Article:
Before online banking made things easier, if you were going abroad on holiday you might have visited the bureau de change. Did you know that cryptocurrency sort of has an alternative?
Swapping pounds for euros before a long awaited summer holiday to the Balearic Islands is a simple concept to get your head around. Apply a similar logic to cryptocurrency, and you’re left with crypto exchanges!
Okay so, likening a crypto exchange to swapping currencies might be a bit of an oversimplification. These platforms serve to do much more than just swapping things. Before crypto exchanges, people could only get their hands on cryptocurrency by participating in the mining or validating of coins. Alternatively, they would have to organise transactions to get crypto off people. Lately, the process is a lot more accessible.
There are various crypto exchanges out there, just as there are various cryptocurrencies. Before you choose which one you want to use, you’ll want to know a few things. A big one is the fee (or fees) a platform charges. If you’re on a tighter budget, you might be more limited to which exchanges you use. Another important factor to consider is the level of security you feel comfortable with. Exchanges will have different protocols and protections in place, and it’s certainly worth getting familiar with these before executing any significant transactions on them.
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What Are Crypto Exchanges?
We’ve given a very brief summary, but what exactly are crypto exchanges?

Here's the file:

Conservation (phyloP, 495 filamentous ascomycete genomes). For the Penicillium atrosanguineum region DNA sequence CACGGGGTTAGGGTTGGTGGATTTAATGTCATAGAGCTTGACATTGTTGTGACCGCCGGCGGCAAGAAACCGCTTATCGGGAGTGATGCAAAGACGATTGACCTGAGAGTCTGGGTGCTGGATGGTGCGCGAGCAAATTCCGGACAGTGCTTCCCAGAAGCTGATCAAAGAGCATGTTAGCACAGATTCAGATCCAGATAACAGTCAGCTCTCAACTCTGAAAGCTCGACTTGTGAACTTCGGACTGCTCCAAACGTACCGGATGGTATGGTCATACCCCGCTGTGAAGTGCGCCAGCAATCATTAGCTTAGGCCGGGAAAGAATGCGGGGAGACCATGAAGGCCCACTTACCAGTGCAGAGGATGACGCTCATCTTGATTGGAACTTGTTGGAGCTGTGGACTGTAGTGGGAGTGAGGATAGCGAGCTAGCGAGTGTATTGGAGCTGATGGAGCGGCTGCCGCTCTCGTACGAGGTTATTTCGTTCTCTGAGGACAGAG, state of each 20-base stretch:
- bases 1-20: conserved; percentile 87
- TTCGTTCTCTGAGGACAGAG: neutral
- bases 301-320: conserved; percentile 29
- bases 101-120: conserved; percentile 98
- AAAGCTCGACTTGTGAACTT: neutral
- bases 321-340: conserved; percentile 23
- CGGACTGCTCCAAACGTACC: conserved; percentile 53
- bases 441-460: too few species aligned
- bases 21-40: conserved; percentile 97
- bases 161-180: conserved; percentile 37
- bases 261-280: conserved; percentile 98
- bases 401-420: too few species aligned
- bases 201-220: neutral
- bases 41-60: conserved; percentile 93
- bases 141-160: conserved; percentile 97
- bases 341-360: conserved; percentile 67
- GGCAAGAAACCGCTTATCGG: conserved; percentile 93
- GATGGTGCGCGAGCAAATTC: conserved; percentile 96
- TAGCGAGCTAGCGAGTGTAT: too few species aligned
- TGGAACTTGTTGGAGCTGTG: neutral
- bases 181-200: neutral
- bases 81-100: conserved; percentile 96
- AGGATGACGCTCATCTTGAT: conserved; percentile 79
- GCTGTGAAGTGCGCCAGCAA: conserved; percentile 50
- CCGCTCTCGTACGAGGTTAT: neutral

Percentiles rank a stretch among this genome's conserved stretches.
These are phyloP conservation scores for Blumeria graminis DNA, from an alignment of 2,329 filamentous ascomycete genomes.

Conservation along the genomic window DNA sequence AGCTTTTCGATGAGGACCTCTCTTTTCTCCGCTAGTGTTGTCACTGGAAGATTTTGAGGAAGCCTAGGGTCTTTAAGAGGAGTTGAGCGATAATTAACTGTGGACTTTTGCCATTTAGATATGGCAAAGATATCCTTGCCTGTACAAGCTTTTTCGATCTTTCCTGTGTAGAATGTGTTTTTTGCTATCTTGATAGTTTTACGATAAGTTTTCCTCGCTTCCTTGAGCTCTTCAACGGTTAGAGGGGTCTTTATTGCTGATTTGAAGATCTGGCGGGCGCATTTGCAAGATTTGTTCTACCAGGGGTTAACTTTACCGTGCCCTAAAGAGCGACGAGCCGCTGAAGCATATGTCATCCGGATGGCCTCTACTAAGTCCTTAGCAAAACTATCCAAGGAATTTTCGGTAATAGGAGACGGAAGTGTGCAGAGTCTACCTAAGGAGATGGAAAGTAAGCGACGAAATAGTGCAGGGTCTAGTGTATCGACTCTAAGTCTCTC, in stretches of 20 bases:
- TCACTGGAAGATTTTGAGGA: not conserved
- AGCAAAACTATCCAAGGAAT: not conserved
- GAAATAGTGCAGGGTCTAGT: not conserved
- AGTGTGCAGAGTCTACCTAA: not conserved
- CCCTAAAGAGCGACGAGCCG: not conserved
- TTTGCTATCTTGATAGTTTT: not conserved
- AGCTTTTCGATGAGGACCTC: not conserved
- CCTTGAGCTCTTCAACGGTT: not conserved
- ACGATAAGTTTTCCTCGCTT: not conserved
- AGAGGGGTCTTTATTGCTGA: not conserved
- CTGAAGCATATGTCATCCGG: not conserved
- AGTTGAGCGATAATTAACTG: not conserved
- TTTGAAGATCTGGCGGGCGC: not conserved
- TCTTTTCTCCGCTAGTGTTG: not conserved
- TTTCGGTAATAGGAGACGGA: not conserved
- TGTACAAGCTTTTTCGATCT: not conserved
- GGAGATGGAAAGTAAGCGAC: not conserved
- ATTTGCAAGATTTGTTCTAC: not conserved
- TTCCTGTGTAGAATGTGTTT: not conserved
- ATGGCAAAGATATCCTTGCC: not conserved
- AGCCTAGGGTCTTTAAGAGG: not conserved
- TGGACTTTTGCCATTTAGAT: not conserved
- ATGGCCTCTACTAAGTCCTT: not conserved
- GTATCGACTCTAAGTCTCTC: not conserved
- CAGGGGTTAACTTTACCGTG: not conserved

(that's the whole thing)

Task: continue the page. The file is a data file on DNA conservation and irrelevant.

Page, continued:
So, you want to purchase an exciting new music NFT. Lots of great marketplaces, like Fractis, will accept payment from a regular old credit card, but not all of them do. To really get involved in investing or trading on the blockchain, you’ll need some crypto (currency) in your wallet.
If you’re starting from scratch, you can head to an exchange to buy your desired amount of a cryptocurrency of your choice. Should you wish to swap one kind of cryptocurrency for another, you can also do this on crypto exchanges. When you decide to cash out, you can also exchange crypto for regular fiat money.
How Do Exchanges Work?
Anyone new to the crypto world will quickly see that there is an awful lot to learn. Blockchain technology involves elements of investment, economics, technology, and a bunch of other things. This can sound intimidating, but it’s not impossible to get at least a basic understanding of things. Let’s look at how crypto exchanges work.
Firstly, in order to play an active part on an exchange, you must register. In order to do that, you need to complete the Know-Your-Customer (KYC) process. This is a verification process that is part of Anti-Money Laundering (AML) regulations, which all financial organisations are required to follow. It’s essentially a verification process.
Once you’ve been authenticated, your account will be open, and you will be able to start trading!
There are several types of crypto exchanges. In order to understand the differences, it’s helpful to know how a traditional exchange works.
For the purposes of understanding the next two types of exchange, think of this one as the standard, plain, original flavoured. Traditional exchanges are basically what has been described already in this article. They let you buy, sell, and trade digital assets based on daily market prices.